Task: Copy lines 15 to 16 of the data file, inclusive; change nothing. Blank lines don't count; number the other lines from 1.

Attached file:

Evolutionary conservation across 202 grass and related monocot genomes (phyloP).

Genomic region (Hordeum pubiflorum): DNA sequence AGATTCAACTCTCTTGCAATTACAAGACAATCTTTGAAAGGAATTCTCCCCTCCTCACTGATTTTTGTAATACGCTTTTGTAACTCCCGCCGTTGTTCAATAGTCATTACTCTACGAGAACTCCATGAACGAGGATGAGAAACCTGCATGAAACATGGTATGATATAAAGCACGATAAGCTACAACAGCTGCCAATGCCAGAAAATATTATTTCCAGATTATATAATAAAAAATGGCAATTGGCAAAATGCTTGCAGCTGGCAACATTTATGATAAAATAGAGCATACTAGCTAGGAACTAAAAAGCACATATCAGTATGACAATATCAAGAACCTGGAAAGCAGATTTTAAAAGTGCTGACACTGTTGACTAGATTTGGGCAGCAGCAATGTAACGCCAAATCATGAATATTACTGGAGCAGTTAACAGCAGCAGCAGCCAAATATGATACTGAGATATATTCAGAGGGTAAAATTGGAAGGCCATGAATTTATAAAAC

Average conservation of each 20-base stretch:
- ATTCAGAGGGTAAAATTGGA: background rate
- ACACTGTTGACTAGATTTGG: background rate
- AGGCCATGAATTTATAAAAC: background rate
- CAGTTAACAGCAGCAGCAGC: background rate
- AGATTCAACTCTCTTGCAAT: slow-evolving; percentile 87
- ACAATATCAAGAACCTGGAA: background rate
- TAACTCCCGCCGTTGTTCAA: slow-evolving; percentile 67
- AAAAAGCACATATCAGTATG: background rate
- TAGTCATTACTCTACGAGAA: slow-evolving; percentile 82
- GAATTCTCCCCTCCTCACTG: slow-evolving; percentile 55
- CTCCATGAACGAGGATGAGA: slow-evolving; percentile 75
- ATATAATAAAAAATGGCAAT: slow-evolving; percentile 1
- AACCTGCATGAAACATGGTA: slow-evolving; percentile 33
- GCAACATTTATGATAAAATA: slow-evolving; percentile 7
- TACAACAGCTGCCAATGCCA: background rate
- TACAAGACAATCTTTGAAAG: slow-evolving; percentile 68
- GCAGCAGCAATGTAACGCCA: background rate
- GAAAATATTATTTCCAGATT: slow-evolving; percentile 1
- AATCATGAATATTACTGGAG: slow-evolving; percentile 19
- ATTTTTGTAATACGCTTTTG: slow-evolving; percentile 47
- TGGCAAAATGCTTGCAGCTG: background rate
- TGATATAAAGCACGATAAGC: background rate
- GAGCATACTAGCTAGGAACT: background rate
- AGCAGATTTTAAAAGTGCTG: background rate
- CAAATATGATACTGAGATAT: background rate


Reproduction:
- ATATAATAAAAAATGGCAAT: slow-evolving; percentile 1
- AACCTGCATGAAACATGGTA: slow-evolving; percentile 33